Brush-tailed Rock-wallabies, as the name suggests, like rocks – whether they be rocky escarpments, cliffs, or exposed through the earth’s surface.

EatingPhoto: Hugh McGregor

They like areas which have caves and ledges for shelter especially those that face north for warmth. Dense vegetation is used for shelter and they have been known to escape predators in the lower branches of trees. They feed on native forbs and grasses found in surrounding habitat at dusk and dawn, as well as the foliage, fruits, roots and bark of shrubs and trees.

In grassPhoto: Ben Bishop

They have diverse foraging or feeding habitats, which usually have a grassy understory, however, they will feed in artificial clearings and at the edge of pastures.


From 1900 to 1920, hundreds of thousands were shot as agricultural pests and hunted for fur. It is estimated that there are only 15,000 – 30,000 animals left in Australia (NSW Recovery Plan).

It is difficult to estimate population sizes because they are nocturnal, and occur in very rugged terrain.

Genetic research shows that there are three distinct groups or Evolutionary Significant Units (ESUs) of Brush-tailed Rock-wallabies:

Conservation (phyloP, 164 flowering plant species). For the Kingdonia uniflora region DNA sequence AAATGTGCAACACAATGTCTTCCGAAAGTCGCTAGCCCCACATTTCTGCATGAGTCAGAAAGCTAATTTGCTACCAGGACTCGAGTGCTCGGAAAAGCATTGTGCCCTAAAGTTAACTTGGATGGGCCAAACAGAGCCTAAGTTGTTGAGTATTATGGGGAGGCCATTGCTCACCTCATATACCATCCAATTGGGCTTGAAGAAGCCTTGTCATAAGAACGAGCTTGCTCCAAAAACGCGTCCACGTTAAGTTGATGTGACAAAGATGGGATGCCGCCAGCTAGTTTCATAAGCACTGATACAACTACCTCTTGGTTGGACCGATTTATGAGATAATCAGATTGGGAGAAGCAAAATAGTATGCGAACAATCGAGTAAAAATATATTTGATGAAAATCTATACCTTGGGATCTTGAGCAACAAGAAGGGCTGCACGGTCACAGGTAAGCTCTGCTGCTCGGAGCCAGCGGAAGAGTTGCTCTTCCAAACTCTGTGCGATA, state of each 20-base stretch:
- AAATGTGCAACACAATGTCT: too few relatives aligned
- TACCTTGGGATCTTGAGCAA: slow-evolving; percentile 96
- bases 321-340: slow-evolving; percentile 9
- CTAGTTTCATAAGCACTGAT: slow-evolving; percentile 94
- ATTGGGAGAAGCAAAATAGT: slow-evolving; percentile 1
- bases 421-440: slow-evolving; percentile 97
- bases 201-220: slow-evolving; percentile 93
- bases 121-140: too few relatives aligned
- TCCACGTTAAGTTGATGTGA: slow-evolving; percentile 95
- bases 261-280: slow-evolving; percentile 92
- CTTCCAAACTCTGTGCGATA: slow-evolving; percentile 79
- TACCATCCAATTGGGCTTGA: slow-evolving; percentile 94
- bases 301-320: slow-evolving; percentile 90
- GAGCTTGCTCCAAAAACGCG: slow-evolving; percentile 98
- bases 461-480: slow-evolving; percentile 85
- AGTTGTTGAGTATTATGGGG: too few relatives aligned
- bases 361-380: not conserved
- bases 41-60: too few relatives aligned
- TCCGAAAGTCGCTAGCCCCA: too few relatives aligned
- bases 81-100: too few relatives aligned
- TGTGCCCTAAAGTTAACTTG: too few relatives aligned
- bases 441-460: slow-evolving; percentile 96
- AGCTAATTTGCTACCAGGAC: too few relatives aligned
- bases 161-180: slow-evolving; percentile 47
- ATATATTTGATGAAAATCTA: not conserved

• Southern group, Victoria – estimated at just 30 individuals!
  • Central group, south of the Hunter River to southeast NSW – estimated 500 – 1,000 individuals.
  • Northern group, centered in southeast Queensland and northeast NSW – roughly estimated at 10,000 – 25,000 individuals.
Evolutionary Significant Units (ESUs) of Brush-tailed Rock-wallabyEvolutionary Significant Units (ESUs). NB. ESU boundaries are indicative only
(DECC 2008 – NSW Recovery plan for the Brush-tailed Rock-wallaby – Petrogale penicillate)

Next: Brush-tailed Rock-wallaby identification…

State Information

What you can do!

An important aspect of Brush-tailed Rock-wallaby recovery is the active involvement of local landholders and the community overall. See what you can do!


Did you know?

Rock-wallabies aren’t found anywhere else on earth. There are 16 species of rock-wallaby and they form the largest group of macropods (marsupial with large hind limbs) in Australia.